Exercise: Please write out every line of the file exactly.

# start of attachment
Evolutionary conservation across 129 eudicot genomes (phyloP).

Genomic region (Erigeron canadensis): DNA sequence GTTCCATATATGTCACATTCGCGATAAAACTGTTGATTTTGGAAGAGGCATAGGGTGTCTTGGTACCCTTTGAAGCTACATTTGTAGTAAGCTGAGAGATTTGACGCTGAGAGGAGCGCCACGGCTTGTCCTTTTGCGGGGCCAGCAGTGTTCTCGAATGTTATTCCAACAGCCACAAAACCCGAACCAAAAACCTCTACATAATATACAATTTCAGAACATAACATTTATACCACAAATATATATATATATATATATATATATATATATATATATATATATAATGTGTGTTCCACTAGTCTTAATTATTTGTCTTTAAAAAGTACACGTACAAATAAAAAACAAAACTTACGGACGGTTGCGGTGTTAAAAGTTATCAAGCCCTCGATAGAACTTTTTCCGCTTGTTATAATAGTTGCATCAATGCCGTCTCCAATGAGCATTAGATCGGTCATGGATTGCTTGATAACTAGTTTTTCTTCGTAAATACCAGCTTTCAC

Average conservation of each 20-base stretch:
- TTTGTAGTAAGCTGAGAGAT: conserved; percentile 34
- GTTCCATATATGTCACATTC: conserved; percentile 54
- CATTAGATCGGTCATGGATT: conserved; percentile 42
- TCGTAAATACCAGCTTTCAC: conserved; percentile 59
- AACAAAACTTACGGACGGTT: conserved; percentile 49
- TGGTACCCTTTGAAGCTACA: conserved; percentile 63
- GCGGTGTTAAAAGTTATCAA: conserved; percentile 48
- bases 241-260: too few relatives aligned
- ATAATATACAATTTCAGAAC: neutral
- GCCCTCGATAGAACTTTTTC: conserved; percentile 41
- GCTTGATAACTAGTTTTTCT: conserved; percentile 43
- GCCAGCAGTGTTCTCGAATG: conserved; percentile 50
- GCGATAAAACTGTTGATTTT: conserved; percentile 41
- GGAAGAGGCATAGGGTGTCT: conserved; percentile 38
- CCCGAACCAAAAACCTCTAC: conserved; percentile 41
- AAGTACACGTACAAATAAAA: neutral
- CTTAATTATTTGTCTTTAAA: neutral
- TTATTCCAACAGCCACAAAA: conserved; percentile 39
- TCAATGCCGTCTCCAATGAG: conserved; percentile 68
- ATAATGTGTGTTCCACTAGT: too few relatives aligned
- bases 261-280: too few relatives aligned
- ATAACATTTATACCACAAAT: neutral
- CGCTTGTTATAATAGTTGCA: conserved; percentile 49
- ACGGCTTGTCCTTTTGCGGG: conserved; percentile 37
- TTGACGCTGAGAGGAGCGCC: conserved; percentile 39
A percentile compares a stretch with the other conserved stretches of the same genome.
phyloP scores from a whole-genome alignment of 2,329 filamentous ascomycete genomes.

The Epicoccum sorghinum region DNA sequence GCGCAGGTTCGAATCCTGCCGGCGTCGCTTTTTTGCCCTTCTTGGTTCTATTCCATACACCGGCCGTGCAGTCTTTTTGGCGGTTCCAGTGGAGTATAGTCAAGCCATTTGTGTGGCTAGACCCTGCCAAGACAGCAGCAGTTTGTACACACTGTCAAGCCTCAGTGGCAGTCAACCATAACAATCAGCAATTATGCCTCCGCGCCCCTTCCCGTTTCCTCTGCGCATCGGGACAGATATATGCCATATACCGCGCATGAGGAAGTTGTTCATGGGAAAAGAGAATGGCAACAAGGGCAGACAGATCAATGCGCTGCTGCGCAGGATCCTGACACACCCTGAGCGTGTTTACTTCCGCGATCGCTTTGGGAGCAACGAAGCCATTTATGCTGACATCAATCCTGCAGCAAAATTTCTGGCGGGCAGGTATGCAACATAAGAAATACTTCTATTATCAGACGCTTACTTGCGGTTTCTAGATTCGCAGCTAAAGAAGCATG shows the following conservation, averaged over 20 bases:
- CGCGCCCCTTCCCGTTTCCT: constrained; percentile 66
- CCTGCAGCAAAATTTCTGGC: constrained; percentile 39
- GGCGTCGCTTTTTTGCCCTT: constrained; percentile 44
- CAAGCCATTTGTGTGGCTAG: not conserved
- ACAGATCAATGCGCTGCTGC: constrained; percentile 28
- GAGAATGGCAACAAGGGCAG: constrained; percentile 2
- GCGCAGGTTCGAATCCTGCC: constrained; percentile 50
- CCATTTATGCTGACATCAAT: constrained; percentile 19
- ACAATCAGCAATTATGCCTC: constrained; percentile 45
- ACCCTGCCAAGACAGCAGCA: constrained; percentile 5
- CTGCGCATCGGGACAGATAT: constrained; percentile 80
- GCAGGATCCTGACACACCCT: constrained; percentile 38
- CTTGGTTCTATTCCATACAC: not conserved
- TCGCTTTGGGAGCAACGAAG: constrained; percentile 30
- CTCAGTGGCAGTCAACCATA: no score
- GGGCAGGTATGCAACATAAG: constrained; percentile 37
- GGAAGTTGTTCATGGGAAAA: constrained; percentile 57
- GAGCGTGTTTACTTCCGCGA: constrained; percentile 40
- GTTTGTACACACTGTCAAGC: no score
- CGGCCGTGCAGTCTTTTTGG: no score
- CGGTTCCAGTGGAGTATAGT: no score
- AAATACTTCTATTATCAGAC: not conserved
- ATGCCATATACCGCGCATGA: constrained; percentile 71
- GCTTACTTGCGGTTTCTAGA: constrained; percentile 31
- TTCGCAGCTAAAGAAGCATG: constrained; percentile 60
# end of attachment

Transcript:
Evolutionary conservation across 129 eudicot genomes (phyloP).

Genomic region (Erigeron canadensis): DNA sequence GTTCCATATATGTCACATTCGCGATAAAACTGTTGATTTTGGAAGAGGCATAGGGTGTCTTGGTACCCTTTGAAGCTACATTTGTAGTAAGCTGAGAGATTTGACGCTGAGAGGAGCGCCACGGCTTGTCCTTTTGCGGGGCCAGCAGTGTTCTCGAATGTTATTCCAACAGCCACAAAACCCGAACCAAAAACCTCTACATAATATACAATTTCAGAACATAACATTTATACCACAAATATATATATATATATATATATATATATATATATATATATATATAATGTGTGTTCCACTAGTCTTAATTATTTGTCTTTAAAAAGTACACGTACAAATAAAAAACAAAACTTACGGACGGTTGCGGTGTTAAAAGTTATCAAGCCCTCGATAGAACTTTTTCCGCTTGTTATAATAGTTGCATCAATGCCGTCTCCAATGAGCATTAGATCGGTCATGGATTGCTTGATAACTAGTTTTTCTTCGTAAATACCAGCTTTCAC

Average conservation of each 20-base stretch:
- TTTGTAGTAAGCTGAGAGAT: conserved; percentile 34
- GTTCCATATATGTCACATTC: conserved; percentile 54
- CATTAGATCGGTCATGGATT: conserved; percentile 42
- TCGTAAATACCAGCTTTCAC: conserved; percentile 59
- AACAAAACTTACGGACGGTT: conserved; percentile 49
- TGGTACCCTTTGAAGCTACA: conserved; percentile 63
- GCGGTGTTAAAAGTTATCAA: conserved; percentile 48
- bases 241-260: too few relatives aligned
- ATAATATACAATTTCAGAAC: neutral
- GCCCTCGATAGAACTTTTTC: conserved; percentile 41
- GCTTGATAACTAGTTTTTCT: conserved; percentile 43
- GCCAGCAGTGTTCTCGAATG: conserved; percentile 50
- GCGATAAAACTGTTGATTTT: conserved; percentile 41
- GGAAGAGGCATAGGGTGTCT: conserved; percentile 38
- CCCGAACCAAAAACCTCTAC: conserved; percentile 41
- AAGTACACGTACAAATAAAA: neutral
- CTTAATTATTTGTCTTTAAA: neutral
- TTATTCCAACAGCCACAAAA: conserved; percentile 39
- TCAATGCCGTCTCCAATGAG: conserved; percentile 68
- ATAATGTGTGTTCCACTAGT: too few relatives aligned
- bases 261-280: too few relatives aligned
- ATAACATTTATACCACAAAT: neutral
- CGCTTGTTATAATAGTTGCA: conserved; percentile 49
- ACGGCTTGTCCTTTTGCGGG: conserved; percentile 37
- TTGACGCTGAGAGGAGCGCC: conserved; percentile 39
A percentile compares a stretch with the other conserved stretches of the same genome.
phyloP scores from a whole-genome alignment of 2,329 filamentous ascomycete genomes.

The Epicoccum sorghinum region DNA sequence GCGCAGGTTCGAATCCTGCCGGCGTCGCTTTTTTGCCCTTCTTGGTTCTATTCCATACACCGGCCGTGCAGTCTTTTTGGCGGTTCCAGTGGAGTATAGTCAAGCCATTTGTGTGGCTAGACCCTGCCAAGACAGCAGCAGTTTGTACACACTGTCAAGCCTCAGTGGCAGTCAACCATAACAATCAGCAATTATGCCTCCGCGCCCCTTCCCGTTTCCTCTGCGCATCGGGACAGATATATGCCATATACCGCGCATGAGGAAGTTGTTCATGGGAAAAGAGAATGGCAACAAGGGCAGACAGATCAATGCGCTGCTGCGCAGGATCCTGACACACCCTGAGCGTGTTTACTTCCGCGATCGCTTTGGGAGCAACGAAGCCATTTATGCTGACATCAATCCTGCAGCAAAATTTCTGGCGGGCAGGTATGCAACATAAGAAATACTTCTATTATCAGACGCTTACTTGCGGTTTCTAGATTCGCAGCTAAAGAAGCATG shows the following conservation, averaged over 20 bases:
- CGCGCCCCTTCCCGTTTCCT: constrained; percentile 66
- CCTGCAGCAAAATTTCTGGC: constrained; percentile 39
- GGCGTCGCTTTTTTGCCCTT: constrained; percentile 44
- CAAGCCATTTGTGTGGCTAG: not conserved
- ACAGATCAATGCGCTGCTGC: constrained; percentile 28
- GAGAATGGCAACAAGGGCAG: constrained; percentile 2
- GCGCAGGTTCGAATCCTGCC: constrained; percentile 50
- CCATTTATGCTGACATCAAT: constrained; percentile 19
- ACAATCAGCAATTATGCCTC: constrained; percentile 45
- ACCCTGCCAAGACAGCAGCA: constrained; percentile 5
- CTGCGCATCGGGACAGATAT: constrained; percentile 80
- GCAGGATCCTGACACACCCT: constrained; percentile 38
- CTTGGTTCTATTCCATACAC: not conserved
- TCGCTTTGGGAGCAACGAAG: constrained; percentile 30
- CTCAGTGGCAGTCAACCATA: no score
- GGGCAGGTATGCAACATAAG: constrained; percentile 37
- GGAAGTTGTTCATGGGAAAA: constrained; percentile 57
- GAGCGTGTTTACTTCCGCGA: constrained; percentile 40
- GTTTGTACACACTGTCAAGC: no score
- CGGCCGTGCAGTCTTTTTGG: no score
- CGGTTCCAGTGGAGTATAGT: no score
- AAATACTTCTATTATCAGAC: not conserved
- ATGCCATATACCGCGCATGA: constrained; percentile 71
- GCTTACTTGCGGTTTCTAGA: constrained; percentile 31
- TTCGCAGCTAAAGAAGCATG: constrained; percentile 60